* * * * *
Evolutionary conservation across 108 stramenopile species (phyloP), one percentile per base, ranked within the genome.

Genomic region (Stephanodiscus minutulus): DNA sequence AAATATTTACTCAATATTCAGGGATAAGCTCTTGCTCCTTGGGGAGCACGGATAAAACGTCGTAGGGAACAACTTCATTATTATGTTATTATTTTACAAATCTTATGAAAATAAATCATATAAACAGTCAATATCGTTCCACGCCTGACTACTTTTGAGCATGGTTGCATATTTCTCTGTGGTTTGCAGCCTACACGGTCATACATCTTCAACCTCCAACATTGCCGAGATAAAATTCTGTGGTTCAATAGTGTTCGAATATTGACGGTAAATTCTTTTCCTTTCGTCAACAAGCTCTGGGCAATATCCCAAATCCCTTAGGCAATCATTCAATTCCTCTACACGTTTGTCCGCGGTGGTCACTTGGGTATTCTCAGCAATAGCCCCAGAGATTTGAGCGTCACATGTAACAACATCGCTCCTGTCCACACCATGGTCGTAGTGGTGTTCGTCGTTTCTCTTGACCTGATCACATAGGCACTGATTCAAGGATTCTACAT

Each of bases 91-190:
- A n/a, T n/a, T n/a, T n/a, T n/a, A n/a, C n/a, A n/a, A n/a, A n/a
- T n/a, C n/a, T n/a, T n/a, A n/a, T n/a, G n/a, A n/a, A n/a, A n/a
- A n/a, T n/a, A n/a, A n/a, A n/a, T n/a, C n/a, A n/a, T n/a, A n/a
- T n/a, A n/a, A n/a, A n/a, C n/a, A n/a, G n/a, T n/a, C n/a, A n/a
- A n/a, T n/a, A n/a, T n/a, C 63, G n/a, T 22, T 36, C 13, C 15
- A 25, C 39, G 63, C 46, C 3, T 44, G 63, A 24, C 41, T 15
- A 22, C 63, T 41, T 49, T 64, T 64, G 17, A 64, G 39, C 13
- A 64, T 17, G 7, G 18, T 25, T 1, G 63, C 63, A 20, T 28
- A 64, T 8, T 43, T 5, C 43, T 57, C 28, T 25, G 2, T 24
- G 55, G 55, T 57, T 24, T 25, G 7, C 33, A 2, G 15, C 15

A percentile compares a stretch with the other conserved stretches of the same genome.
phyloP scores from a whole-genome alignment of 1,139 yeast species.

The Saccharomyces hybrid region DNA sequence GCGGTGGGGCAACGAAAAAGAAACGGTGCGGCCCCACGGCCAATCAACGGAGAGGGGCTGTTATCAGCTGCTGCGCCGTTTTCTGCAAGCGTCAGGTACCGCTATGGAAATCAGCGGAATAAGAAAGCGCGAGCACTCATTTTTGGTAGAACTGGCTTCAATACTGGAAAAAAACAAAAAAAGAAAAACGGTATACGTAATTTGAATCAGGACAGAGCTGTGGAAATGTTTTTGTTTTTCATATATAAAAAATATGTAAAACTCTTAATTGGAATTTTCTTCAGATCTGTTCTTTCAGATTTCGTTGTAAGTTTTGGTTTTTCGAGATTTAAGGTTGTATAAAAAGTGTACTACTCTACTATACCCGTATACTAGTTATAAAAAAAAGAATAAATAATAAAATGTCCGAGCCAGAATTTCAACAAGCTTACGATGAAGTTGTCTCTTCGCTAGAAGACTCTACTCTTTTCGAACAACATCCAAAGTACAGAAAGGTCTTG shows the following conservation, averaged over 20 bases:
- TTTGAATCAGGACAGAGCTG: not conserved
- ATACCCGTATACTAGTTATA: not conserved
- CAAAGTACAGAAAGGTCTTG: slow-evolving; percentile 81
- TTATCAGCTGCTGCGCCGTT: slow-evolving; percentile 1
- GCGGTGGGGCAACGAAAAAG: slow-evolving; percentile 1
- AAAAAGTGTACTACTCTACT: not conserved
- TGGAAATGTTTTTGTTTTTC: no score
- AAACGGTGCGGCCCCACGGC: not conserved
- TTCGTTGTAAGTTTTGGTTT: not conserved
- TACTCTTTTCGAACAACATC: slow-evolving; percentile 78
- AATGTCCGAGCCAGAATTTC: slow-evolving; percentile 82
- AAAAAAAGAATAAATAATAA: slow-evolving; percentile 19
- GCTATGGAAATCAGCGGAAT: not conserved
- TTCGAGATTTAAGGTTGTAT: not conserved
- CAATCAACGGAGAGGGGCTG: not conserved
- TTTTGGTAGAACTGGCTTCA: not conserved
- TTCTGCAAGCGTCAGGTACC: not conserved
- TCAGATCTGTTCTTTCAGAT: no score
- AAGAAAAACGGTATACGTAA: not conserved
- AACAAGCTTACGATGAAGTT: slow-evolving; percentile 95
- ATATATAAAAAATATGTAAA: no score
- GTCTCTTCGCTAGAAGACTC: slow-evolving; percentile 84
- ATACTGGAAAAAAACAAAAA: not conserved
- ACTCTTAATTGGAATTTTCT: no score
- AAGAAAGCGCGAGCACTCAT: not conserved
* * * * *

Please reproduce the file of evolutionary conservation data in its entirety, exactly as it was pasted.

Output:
Evolutionary conservation across 108 stramenopile species (phyloP), one percentile per base, ranked within the genome.

Genomic region (Stephanodiscus minutulus): DNA sequence AAATATTTACTCAATATTCAGGGATAAGCTCTTGCTCCTTGGGGAGCACGGATAAAACGTCGTAGGGAACAACTTCATTATTATGTTATTATTTTACAAATCTTATGAAAATAAATCATATAAACAGTCAATATCGTTCCACGCCTGACTACTTTTGAGCATGGTTGCATATTTCTCTGTGGTTTGCAGCCTACACGGTCATACATCTTCAACCTCCAACATTGCCGAGATAAAATTCTGTGGTTCAATAGTGTTCGAATATTGACGGTAAATTCTTTTCCTTTCGTCAACAAGCTCTGGGCAATATCCCAAATCCCTTAGGCAATCATTCAATTCCTCTACACGTTTGTCCGCGGTGGTCACTTGGGTATTCTCAGCAATAGCCCCAGAGATTTGAGCGTCACATGTAACAACATCGCTCCTGTCCACACCATGGTCGTAGTGGTGTTCGTCGTTTCTCTTGACCTGATCACATAGGCACTGATTCAAGGATTCTACAT

Each of bases 91-190:
- A n/a, T n/a, T n/a, T n/a, T n/a, A n/a, C n/a, A n/a, A n/a, A n/a
- T n/a, C n/a, T n/a, T n/a, A n/a, T n/a, G n/a, A n/a, A n/a, A n/a
- A n/a, T n/a, A n/a, A n/a, A n/a, T n/a, C n/a, A n/a, T n/a, A n/a
- T n/a, A n/a, A n/a, A n/a, C n/a, A n/a, G n/a, T n/a, C n/a, A n/a
- A n/a, T n/a, A n/a, T n/a, C 63, G n/a, T 22, T 36, C 13, C 15
- A 25, C 39, G 63, C 46, C 3, T 44, G 63, A 24, C 41, T 15
- A 22, C 63, T 41, T 49, T 64, T 64, G 17, A 64, G 39, C 13
- A 64, T 17, G 7, G 18, T 25, T 1, G 63, C 63, A 20, T 28
- A 64, T 8, T 43, T 5, C 43, T 57, C 28, T 25, G 2, T 24
- G 55, G 55, T 57, T 24, T 25, G 7, C 33, A 2, G 15, C 15

A percentile compares a stretch with the other conserved stretches of the same genome.
phyloP scores from a whole-genome alignment of 1,139 yeast species.

The Saccharomyces hybrid region DNA sequence GCGGTGGGGCAACGAAAAAGAAACGGTGCGGCCCCACGGCCAATCAACGGAGAGGGGCTGTTATCAGCTGCTGCGCCGTTTTCTGCAAGCGTCAGGTACCGCTATGGAAATCAGCGGAATAAGAAAGCGCGAGCACTCATTTTTGGTAGAACTGGCTTCAATACTGGAAAAAAACAAAAAAAGAAAAACGGTATACGTAATTTGAATCAGGACAGAGCTGTGGAAATGTTTTTGTTTTTCATATATAAAAAATATGTAAAACTCTTAATTGGAATTTTCTTCAGATCTGTTCTTTCAGATTTCGTTGTAAGTTTTGGTTTTTCGAGATTTAAGGTTGTATAAAAAGTGTACTACTCTACTATACCCGTATACTAGTTATAAAAAAAAGAATAAATAATAAAATGTCCGAGCCAGAATTTCAACAAGCTTACGATGAAGTTGTCTCTTCGCTAGAAGACTCTACTCTTTTCGAACAACATCCAAAGTACAGAAAGGTCTTG shows the following conservation, averaged over 20 bases:
- TTTGAATCAGGACAGAGCTG: not conserved
- ATACCCGTATACTAGTTATA: not conserved
- CAAAGTACAGAAAGGTCTTG: slow-evolving; percentile 81
- TTATCAGCTGCTGCGCCGTT: slow-evolving; percentile 1
- GCGGTGGGGCAACGAAAAAG: slow-evolving; percentile 1
- AAAAAGTGTACTACTCTACT: not conserved
- TGGAAATGTTTTTGTTTTTC: no score
- AAACGGTGCGGCCCCACGGC: not conserved
- TTCGTTGTAAGTTTTGGTTT: not conserved
- TACTCTTTTCGAACAACATC: slow-evolving; percentile 78
- AATGTCCGAGCCAGAATTTC: slow-evolving; percentile 82
- AAAAAAAGAATAAATAATAA: slow-evolving; percentile 19
- GCTATGGAAATCAGCGGAAT: not conserved
- TTCGAGATTTAAGGTTGTAT: not conserved
- CAATCAACGGAGAGGGGCTG: not conserved
- TTTTGGTAGAACTGGCTTCA: not conserved
- TTCTGCAAGCGTCAGGTACC: not conserved
- TCAGATCTGTTCTTTCAGAT: no score
- AAGAAAAACGGTATACGTAA: not conserved
- AACAAGCTTACGATGAAGTT: slow-evolving; percentile 95
- ATATATAAAAAATATGTAAA: no score
- GTCTCTTCGCTAGAAGACTC: slow-evolving; percentile 84
- ATACTGGAAAAAAACAAAAA: not conserved
- ACTCTTAATTGGAATTTTCT: no score
- AAGAAAGCGCGAGCACTCAT: not conserved